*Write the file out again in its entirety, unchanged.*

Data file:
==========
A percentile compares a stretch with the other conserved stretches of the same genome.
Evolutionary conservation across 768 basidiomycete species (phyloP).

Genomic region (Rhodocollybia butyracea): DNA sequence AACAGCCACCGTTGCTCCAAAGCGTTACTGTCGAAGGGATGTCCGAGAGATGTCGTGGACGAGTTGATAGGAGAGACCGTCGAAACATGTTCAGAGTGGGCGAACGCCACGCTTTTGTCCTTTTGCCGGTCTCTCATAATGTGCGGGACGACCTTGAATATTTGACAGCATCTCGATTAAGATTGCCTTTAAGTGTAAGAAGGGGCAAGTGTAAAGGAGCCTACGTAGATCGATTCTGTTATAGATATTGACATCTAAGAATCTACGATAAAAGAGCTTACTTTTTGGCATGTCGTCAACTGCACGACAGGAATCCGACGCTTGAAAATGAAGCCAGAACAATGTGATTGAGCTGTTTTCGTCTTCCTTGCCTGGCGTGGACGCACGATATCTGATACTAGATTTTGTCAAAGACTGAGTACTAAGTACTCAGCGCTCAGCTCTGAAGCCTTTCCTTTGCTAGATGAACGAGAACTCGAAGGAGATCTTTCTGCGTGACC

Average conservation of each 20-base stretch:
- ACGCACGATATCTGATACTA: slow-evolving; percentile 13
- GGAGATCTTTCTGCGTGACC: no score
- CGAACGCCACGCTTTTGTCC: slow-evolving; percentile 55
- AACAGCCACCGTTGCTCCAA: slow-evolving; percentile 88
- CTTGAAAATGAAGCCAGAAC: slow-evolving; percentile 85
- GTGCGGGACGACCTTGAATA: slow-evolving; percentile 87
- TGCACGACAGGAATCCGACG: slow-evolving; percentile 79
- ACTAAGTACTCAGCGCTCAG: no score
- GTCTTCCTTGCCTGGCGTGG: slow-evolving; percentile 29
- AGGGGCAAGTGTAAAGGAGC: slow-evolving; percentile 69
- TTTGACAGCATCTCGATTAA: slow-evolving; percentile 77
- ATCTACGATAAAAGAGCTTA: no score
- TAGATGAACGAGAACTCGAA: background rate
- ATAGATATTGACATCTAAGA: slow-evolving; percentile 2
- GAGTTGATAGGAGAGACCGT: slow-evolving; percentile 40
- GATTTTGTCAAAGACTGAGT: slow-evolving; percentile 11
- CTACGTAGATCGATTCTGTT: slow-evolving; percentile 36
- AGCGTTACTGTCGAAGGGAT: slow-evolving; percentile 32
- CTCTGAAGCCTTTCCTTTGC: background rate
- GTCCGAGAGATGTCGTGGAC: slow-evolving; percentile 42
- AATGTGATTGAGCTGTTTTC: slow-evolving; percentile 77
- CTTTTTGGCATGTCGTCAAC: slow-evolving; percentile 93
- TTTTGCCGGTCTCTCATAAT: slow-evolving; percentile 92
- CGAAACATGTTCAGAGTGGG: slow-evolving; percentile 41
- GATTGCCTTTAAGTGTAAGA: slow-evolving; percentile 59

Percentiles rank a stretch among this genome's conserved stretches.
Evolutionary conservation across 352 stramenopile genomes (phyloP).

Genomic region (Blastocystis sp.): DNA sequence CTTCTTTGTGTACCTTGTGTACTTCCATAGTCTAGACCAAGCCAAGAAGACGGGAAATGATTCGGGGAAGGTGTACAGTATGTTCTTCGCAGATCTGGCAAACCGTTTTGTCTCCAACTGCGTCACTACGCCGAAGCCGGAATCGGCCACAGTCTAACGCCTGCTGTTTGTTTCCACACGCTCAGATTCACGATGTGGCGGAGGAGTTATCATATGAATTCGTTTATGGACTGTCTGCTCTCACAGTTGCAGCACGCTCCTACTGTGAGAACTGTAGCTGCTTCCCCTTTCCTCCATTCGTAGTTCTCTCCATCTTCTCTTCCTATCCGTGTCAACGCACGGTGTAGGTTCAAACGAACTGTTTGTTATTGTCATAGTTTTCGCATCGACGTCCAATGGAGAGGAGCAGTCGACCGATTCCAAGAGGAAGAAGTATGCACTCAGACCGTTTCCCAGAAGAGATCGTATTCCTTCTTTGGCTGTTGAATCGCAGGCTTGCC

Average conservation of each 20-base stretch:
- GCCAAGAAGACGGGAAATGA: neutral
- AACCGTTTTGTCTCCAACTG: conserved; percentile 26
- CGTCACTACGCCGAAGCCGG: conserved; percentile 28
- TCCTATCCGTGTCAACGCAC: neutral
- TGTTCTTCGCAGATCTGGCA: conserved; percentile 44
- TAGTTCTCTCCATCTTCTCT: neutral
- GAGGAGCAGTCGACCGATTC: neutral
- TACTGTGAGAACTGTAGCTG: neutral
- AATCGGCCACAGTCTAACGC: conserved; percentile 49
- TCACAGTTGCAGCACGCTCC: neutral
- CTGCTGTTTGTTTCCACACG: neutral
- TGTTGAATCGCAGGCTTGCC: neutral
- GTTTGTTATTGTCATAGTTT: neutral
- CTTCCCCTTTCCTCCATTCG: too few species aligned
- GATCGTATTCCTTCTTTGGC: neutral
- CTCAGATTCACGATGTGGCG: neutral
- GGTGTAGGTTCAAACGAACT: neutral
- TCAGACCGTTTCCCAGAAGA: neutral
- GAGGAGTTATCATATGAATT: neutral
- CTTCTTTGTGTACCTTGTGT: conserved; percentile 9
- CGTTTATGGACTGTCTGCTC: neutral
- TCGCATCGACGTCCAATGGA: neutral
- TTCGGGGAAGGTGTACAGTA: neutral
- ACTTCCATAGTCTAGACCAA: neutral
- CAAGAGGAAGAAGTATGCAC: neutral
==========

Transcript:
A percentile compares a stretch with the other conserved stretches of the same genome.
Evolutionary conservation across 768 basidiomycete species (phyloP).

Genomic region (Rhodocollybia butyracea): DNA sequence AACAGCCACCGTTGCTCCAAAGCGTTACTGTCGAAGGGATGTCCGAGAGATGTCGTGGACGAGTTGATAGGAGAGACCGTCGAAACATGTTCAGAGTGGGCGAACGCCACGCTTTTGTCCTTTTGCCGGTCTCTCATAATGTGCGGGACGACCTTGAATATTTGACAGCATCTCGATTAAGATTGCCTTTAAGTGTAAGAAGGGGCAAGTGTAAAGGAGCCTACGTAGATCGATTCTGTTATAGATATTGACATCTAAGAATCTACGATAAAAGAGCTTACTTTTTGGCATGTCGTCAACTGCACGACAGGAATCCGACGCTTGAAAATGAAGCCAGAACAATGTGATTGAGCTGTTTTCGTCTTCCTTGCCTGGCGTGGACGCACGATATCTGATACTAGATTTTGTCAAAGACTGAGTACTAAGTACTCAGCGCTCAGCTCTGAAGCCTTTCCTTTGCTAGATGAACGAGAACTCGAAGGAGATCTTTCTGCGTGACC

Average conservation of each 20-base stretch:
- ACGCACGATATCTGATACTA: slow-evolving; percentile 13
- GGAGATCTTTCTGCGTGACC: no score
- CGAACGCCACGCTTTTGTCC: slow-evolving; percentile 55
- AACAGCCACCGTTGCTCCAA: slow-evolving; percentile 88
- CTTGAAAATGAAGCCAGAAC: slow-evolving; percentile 85
- GTGCGGGACGACCTTGAATA: slow-evolving; percentile 87
- TGCACGACAGGAATCCGACG: slow-evolving; percentile 79
- ACTAAGTACTCAGCGCTCAG: no score
- GTCTTCCTTGCCTGGCGTGG: slow-evolving; percentile 29
- AGGGGCAAGTGTAAAGGAGC: slow-evolving; percentile 69
- TTTGACAGCATCTCGATTAA: slow-evolving; percentile 77
- ATCTACGATAAAAGAGCTTA: no score
- TAGATGAACGAGAACTCGAA: background rate
- ATAGATATTGACATCTAAGA: slow-evolving; percentile 2
- GAGTTGATAGGAGAGACCGT: slow-evolving; percentile 40
- GATTTTGTCAAAGACTGAGT: slow-evolving; percentile 11
- CTACGTAGATCGATTCTGTT: slow-evolving; percentile 36
- AGCGTTACTGTCGAAGGGAT: slow-evolving; percentile 32
- CTCTGAAGCCTTTCCTTTGC: background rate
- GTCCGAGAGATGTCGTGGAC: slow-evolving; percentile 42
- AATGTGATTGAGCTGTTTTC: slow-evolving; percentile 77
- CTTTTTGGCATGTCGTCAAC: slow-evolving; percentile 93
- TTTTGCCGGTCTCTCATAAT: slow-evolving; percentile 92
- CGAAACATGTTCAGAGTGGG: slow-evolving; percentile 41
- GATTGCCTTTAAGTGTAAGA: slow-evolving; percentile 59

Percentiles rank a stretch among this genome's conserved stretches.
Evolutionary conservation across 352 stramenopile genomes (phyloP).

Genomic region (Blastocystis sp.): DNA sequence CTTCTTTGTGTACCTTGTGTACTTCCATAGTCTAGACCAAGCCAAGAAGACGGGAAATGATTCGGGGAAGGTGTACAGTATGTTCTTCGCAGATCTGGCAAACCGTTTTGTCTCCAACTGCGTCACTACGCCGAAGCCGGAATCGGCCACAGTCTAACGCCTGCTGTTTGTTTCCACACGCTCAGATTCACGATGTGGCGGAGGAGTTATCATATGAATTCGTTTATGGACTGTCTGCTCTCACAGTTGCAGCACGCTCCTACTGTGAGAACTGTAGCTGCTTCCCCTTTCCTCCATTCGTAGTTCTCTCCATCTTCTCTTCCTATCCGTGTCAACGCACGGTGTAGGTTCAAACGAACTGTTTGTTATTGTCATAGTTTTCGCATCGACGTCCAATGGAGAGGAGCAGTCGACCGATTCCAAGAGGAAGAAGTATGCACTCAGACCGTTTCCCAGAAGAGATCGTATTCCTTCTTTGGCTGTTGAATCGCAGGCTTGCC

Average conservation of each 20-base stretch:
- GCCAAGAAGACGGGAAATGA: neutral
- AACCGTTTTGTCTCCAACTG: conserved; percentile 26
- CGTCACTACGCCGAAGCCGG: conserved; percentile 28
- TCCTATCCGTGTCAACGCAC: neutral
- TGTTCTTCGCAGATCTGGCA: conserved; percentile 44
- TAGTTCTCTCCATCTTCTCT: neutral
- GAGGAGCAGTCGACCGATTC: neutral
- TACTGTGAGAACTGTAGCTG: neutral
- AATCGGCCACAGTCTAACGC: conserved; percentile 49
- TCACAGTTGCAGCACGCTCC: neutral
- CTGCTGTTTGTTTCCACACG: neutral
- TGTTGAATCGCAGGCTTGCC: neutral
- GTTTGTTATTGTCATAGTTT: neutral
- CTTCCCCTTTCCTCCATTCG: too few species aligned
- GATCGTATTCCTTCTTTGGC: neutral
- CTCAGATTCACGATGTGGCG: neutral
- GGTGTAGGTTCAAACGAACT: neutral
- TCAGACCGTTTCCCAGAAGA: neutral
- GAGGAGTTATCATATGAATT: neutral
- CTTCTTTGTGTACCTTGTGT: conserved; percentile 9
- CGTTTATGGACTGTCTGCTC: neutral
- TCGCATCGACGTCCAATGGA: neutral
- TTCGGGGAAGGTGTACAGTA: neutral
- ACTTCCATAGTCTAGACCAA: neutral
- CAAGAGGAAGAAGTATGCAC: neutral